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Donnerstag, 30.05.2024
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“The success of government technology is not dependent solely on bits and cables – infrastructure, internet speed, and ubiquitous connectivity. No vision of smartness or technological advancement is possible without public trust and political legitimacy,” writes Kris Hartley.

In February 2024, Hong Kong police announced plans to instal 615 new surveillance cameras in areas of the city with “high crime figures and high pedestrian flows.” The announcement also mentioned the possibility of equipping the cameras with artificial intelligence (AI) capabilities. This news follows a January 2024 announcement that 2,000   surveillance cameras would be installed around the city this year. According to an RTHK article, Deputy Chief Secretary Warner Cheuk “added that he understood some people had privacy concerns, but said many other places had more CCTV cameras than Hong Kong.”

Mr. Cheuk is correct that other places have invested heavily in camera surveillance. According to a 2023 report by Comparitech, the top three cities outside of China with the most surveillance cameras per square mile are Delhi (1,490), Seoul (618), and Singapore (387), with New York City (number five) having 321 and London (number seven) having 209.

The same study examined 39 major cities in mainland China, finding an average of 1,994 surveillance cameras per square mile, with the highest number in Shenzhen (7,462), Wuhan (6,488), and Shanghai (5,239). Chinese cities constitute the top-21 most camera-surveilled in the world.

Taking an estimate based on surveillance cameras per person, Hong Kong has roughly 52,000 for a total of 122 per square mile – far behind the mainland average of 1,994 across the 39 studied cities. Technology is clearly a driver of Hong Kong’s policy agenda, which at a high level is focused on harmonisation with mainland China. Indeed, many technology policy initiatives appear more benign than the installation of surveillance cameras – including the broad-reaching Smart City Blueprint, service integration with Guangdong province, and a commitment to daily citizen-experience issues like smart mobility.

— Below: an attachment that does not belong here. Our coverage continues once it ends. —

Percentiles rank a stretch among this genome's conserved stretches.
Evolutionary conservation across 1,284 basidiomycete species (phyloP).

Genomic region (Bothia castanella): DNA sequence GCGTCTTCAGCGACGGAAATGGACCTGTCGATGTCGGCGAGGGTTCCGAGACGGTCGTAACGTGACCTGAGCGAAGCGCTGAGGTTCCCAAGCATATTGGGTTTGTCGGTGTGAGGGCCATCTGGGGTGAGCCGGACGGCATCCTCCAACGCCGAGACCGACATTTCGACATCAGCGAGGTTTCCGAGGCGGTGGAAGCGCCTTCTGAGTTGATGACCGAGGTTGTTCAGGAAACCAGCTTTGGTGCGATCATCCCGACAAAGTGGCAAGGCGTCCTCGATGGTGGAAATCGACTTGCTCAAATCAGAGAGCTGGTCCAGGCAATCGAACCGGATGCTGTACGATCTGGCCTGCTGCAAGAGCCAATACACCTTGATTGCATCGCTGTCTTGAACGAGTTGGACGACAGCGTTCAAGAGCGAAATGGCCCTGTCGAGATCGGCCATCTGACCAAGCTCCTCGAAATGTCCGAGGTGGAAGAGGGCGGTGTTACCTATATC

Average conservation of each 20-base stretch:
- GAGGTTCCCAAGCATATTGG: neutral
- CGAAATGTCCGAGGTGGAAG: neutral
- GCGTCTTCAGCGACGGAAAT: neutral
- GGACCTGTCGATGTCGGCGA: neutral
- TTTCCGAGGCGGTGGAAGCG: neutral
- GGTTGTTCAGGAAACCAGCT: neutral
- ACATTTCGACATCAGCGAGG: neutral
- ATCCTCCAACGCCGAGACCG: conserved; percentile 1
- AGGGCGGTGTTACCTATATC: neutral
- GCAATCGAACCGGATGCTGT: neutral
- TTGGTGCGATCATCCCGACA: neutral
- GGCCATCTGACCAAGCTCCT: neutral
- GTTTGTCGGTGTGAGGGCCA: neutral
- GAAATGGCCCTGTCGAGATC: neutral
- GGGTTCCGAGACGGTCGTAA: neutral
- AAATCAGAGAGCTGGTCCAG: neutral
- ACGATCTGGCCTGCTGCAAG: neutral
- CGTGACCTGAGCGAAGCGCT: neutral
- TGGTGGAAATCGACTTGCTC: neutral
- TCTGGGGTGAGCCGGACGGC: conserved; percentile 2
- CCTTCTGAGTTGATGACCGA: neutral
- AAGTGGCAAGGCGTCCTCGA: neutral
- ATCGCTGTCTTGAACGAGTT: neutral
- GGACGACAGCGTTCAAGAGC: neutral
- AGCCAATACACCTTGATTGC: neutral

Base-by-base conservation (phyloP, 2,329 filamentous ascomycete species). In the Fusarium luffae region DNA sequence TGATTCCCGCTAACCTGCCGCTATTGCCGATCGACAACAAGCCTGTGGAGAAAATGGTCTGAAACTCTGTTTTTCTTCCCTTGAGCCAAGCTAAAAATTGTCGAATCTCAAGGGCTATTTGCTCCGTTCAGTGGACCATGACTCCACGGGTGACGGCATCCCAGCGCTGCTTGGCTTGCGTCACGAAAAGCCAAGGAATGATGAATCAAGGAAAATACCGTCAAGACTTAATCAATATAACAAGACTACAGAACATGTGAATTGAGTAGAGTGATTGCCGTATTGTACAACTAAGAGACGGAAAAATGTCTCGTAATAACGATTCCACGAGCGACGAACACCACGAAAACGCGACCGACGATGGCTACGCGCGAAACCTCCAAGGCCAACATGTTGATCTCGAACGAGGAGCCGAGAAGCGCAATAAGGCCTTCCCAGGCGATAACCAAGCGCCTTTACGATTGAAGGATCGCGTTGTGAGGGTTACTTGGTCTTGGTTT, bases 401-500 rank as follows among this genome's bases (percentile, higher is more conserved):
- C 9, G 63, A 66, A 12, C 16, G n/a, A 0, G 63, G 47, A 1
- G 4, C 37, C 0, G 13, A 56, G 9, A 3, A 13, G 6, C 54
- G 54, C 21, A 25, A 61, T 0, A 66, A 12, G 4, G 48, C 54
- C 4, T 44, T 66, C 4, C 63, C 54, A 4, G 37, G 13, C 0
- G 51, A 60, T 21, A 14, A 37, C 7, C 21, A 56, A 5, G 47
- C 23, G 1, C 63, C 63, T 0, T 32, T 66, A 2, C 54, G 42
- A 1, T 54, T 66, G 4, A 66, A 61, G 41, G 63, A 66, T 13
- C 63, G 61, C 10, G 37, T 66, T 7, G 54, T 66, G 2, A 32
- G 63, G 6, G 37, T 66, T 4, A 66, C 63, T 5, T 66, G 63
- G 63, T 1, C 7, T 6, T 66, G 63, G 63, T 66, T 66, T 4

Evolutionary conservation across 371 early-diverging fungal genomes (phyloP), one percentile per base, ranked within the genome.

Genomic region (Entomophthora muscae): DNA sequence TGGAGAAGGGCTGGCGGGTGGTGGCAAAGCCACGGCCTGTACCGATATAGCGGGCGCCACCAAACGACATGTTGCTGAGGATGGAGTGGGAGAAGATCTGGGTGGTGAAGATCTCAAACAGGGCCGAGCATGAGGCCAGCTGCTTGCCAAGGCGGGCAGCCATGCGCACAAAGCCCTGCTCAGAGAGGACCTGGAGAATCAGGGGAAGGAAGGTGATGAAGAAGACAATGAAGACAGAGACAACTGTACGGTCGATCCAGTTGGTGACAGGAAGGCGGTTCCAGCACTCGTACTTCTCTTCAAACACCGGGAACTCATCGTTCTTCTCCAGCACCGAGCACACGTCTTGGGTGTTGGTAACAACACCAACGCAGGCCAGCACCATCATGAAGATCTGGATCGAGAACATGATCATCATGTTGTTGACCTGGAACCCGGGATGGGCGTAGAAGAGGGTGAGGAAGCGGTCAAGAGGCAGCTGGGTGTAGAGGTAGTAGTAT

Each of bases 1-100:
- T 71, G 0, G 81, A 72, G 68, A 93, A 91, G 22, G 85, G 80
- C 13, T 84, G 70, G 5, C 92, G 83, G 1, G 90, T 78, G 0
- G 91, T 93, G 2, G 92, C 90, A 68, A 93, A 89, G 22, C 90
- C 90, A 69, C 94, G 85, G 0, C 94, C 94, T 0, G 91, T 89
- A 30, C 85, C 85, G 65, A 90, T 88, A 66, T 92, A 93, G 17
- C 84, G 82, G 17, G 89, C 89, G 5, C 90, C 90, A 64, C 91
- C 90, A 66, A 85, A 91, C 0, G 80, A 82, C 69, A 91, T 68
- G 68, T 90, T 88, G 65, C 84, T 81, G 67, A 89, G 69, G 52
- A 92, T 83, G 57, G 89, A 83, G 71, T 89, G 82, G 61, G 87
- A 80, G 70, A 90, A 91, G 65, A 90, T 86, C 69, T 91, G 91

These are heady times for government technology. The recent and noisy emergence of generative AI, particularly through publicly accessible applications like ChatGPT, is bringing both disruption and new opportunities to all corners of society. The focus of governments around the world, however, is not solely on control. Public sector organisations now interface with AI as both regulator and user, and AI is also being applied to smart city programmes.

The success of government technology is not dependent solely on bits and cables – infrastructure, internet speed, and ubiquitous connectivity. No vision of smartness or technological advancement is possible without public trust and political legitimacy. My recent study about public perceptions of smart city programmes in Hong Kong offers some insights into these complex dynamics.

In the study, I find that public support for smart cities depends in part on the government’s ability to effectively communicate about its use of and intentions for technology. In Hong Kong, the Covid-19 pandemic challenged the government’s effectiveness in nudging residents to comply with technology-based containment measures. With existing tensions over legislative proposals about criminal extradition and national security, the political legitimacy of any new policy initiative could be considered fragile.